K-Gr 3-Knut is a German polar bear born in captivity. His story is told in simple language and accompanied by adorable, engaging close-ups of him and his primary handler, a zookeeper named Thomas Dorflein. Originally one of two cubs born to a befuddled mother, Knut alone survived, and he began to thrive under his human surrogates' loving care. Predictably, it's the color pictures of the cuddly cub that really sell this sterling title; Knut is, naturally, very photogenic. Readers who are too young to appreciate the light nonfiction narrative can approach this book purely as a photo-essay and still take a great deal away from it. The authors make quick work of the sensational, incendiary statement that launched Knut into the spotlight-that he should have been left to die. Instead they use his words to open an important dialogue and share information about Knut's natural habitat and how to preserve it. Consider this well-written, well-documented title an essential addition to every collection.-Catherine Threadgill, Charleston County Public Library, SC Copyright 2008 Reed Business Information.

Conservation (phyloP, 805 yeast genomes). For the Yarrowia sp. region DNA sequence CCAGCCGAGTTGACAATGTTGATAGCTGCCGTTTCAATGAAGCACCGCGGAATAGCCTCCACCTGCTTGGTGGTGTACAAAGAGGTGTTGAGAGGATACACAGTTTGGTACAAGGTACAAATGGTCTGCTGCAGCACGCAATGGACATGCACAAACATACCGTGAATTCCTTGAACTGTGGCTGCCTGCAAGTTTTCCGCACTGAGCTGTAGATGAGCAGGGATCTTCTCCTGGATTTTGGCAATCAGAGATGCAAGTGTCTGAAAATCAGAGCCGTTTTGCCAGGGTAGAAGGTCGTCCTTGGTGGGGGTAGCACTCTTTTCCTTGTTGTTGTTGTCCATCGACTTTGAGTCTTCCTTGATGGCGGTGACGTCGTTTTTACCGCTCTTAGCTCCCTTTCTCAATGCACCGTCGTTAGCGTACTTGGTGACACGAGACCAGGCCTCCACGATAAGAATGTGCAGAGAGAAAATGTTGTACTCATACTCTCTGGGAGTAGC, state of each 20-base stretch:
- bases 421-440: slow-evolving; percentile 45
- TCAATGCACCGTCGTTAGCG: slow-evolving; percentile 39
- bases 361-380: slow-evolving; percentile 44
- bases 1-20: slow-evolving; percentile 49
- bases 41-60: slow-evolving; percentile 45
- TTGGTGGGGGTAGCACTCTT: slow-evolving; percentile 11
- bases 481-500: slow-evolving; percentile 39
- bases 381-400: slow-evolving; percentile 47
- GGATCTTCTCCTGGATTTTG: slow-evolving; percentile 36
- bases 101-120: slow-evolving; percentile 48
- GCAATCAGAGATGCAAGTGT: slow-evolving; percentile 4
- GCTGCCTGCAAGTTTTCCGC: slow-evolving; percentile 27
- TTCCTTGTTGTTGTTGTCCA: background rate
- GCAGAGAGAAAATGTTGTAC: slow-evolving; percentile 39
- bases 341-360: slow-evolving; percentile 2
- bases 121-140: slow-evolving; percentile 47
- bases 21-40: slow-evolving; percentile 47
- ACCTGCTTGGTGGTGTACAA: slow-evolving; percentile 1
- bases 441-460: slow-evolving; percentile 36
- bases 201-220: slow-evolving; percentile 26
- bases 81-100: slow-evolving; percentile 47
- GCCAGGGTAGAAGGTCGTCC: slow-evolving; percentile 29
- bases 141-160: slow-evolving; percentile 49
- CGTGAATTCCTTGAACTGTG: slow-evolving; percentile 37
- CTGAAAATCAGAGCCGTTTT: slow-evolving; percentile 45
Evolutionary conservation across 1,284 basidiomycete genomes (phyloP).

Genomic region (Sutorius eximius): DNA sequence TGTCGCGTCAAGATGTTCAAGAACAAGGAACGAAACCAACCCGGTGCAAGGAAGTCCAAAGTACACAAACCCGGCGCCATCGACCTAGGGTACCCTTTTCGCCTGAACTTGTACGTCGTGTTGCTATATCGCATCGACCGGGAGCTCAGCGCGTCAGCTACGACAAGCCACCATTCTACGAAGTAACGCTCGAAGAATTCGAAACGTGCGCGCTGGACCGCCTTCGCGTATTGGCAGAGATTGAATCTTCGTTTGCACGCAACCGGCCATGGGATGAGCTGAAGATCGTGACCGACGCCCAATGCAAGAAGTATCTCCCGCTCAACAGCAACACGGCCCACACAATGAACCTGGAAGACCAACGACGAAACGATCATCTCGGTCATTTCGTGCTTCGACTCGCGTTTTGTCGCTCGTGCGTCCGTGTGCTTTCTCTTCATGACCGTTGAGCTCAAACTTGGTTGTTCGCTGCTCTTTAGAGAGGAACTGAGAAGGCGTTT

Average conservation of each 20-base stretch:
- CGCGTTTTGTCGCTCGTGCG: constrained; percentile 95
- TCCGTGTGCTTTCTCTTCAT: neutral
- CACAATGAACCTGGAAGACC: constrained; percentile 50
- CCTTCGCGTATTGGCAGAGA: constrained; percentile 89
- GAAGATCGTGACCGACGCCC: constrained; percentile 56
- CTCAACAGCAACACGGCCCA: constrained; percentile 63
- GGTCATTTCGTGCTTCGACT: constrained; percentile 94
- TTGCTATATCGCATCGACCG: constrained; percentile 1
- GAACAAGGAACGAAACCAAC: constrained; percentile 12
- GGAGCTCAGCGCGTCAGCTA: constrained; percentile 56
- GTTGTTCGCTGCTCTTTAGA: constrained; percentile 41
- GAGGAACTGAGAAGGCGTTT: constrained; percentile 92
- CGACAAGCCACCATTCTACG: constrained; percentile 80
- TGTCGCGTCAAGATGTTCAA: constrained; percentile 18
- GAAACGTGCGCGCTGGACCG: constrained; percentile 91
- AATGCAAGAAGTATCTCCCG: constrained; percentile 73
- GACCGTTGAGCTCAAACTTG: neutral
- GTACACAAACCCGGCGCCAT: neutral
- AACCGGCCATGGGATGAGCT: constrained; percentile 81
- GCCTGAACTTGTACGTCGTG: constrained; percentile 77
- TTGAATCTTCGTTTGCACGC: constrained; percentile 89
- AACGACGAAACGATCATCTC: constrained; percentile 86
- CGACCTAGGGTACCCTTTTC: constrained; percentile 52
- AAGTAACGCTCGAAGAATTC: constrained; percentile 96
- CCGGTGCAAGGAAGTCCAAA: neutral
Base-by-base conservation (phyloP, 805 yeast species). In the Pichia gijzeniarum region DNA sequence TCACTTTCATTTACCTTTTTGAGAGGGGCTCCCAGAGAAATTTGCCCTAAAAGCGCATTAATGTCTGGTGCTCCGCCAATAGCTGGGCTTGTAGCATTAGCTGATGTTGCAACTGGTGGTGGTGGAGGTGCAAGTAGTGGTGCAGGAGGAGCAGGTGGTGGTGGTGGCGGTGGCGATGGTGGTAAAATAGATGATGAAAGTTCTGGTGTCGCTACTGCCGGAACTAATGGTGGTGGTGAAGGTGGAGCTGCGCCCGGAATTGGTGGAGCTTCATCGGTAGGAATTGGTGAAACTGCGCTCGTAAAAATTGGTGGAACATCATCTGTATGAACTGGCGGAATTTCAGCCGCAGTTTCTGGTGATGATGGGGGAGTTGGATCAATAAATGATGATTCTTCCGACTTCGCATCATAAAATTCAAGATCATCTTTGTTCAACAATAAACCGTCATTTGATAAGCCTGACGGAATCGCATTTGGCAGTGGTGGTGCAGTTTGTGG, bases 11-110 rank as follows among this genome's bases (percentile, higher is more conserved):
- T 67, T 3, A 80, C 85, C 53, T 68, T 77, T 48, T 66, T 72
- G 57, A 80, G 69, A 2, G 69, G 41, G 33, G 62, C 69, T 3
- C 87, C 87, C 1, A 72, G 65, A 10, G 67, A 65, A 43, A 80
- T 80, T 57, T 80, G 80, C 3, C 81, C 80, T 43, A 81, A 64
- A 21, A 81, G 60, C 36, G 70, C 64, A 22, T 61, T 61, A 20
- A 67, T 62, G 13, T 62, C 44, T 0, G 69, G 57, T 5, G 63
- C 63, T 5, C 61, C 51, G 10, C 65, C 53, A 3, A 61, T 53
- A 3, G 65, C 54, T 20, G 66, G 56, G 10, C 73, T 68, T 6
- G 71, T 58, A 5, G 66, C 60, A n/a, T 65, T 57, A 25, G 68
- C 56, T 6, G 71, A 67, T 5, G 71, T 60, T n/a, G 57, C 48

In Owen & Mzee, Craig Hatkoff and his daughter Isabella told of the close rapport between an orphaned baby hippo and an elderly tortoise; here they team up with Isabella's sister Juliana and Uhlich, a board member of Zoo Berlin, to focus on another stirring, if less startling, interspecies friendship. A polar bear at that German zoo, Knut became an international media darling shortly after his birth in 2006, when his mother showed no interest raising him and zoo employees stepped in to take her place. Assuming the role of Knut's "around-the-clock foster father," the zoo's chief bear keeper remained at the cub's side for four months without interruption, day and night, feeding and grooming him, even playing him Elvis songs on the guitar and eventually teaching him how to swim. The informative narrative flows easily, yet the show-stoppers are the color photos, culled from numerous sources. Many put the fluffy, wide-eyed Knut face-to-face with readers; others capture the celebrated bear at play (wrestling with an old boot, mouthing a deflated soccer ball) or at rest (nestled between two stuffed animals in his sleeping box). Remarkably photogenic, Knut brings home for young readers the importance of saving polar bears' natural Arctic habitat, a message stated in the conclusion and reinforced with tips on how children can help combat global warming. Ages 4-8. (Nov.) Copyright 2007 Reed Business Information.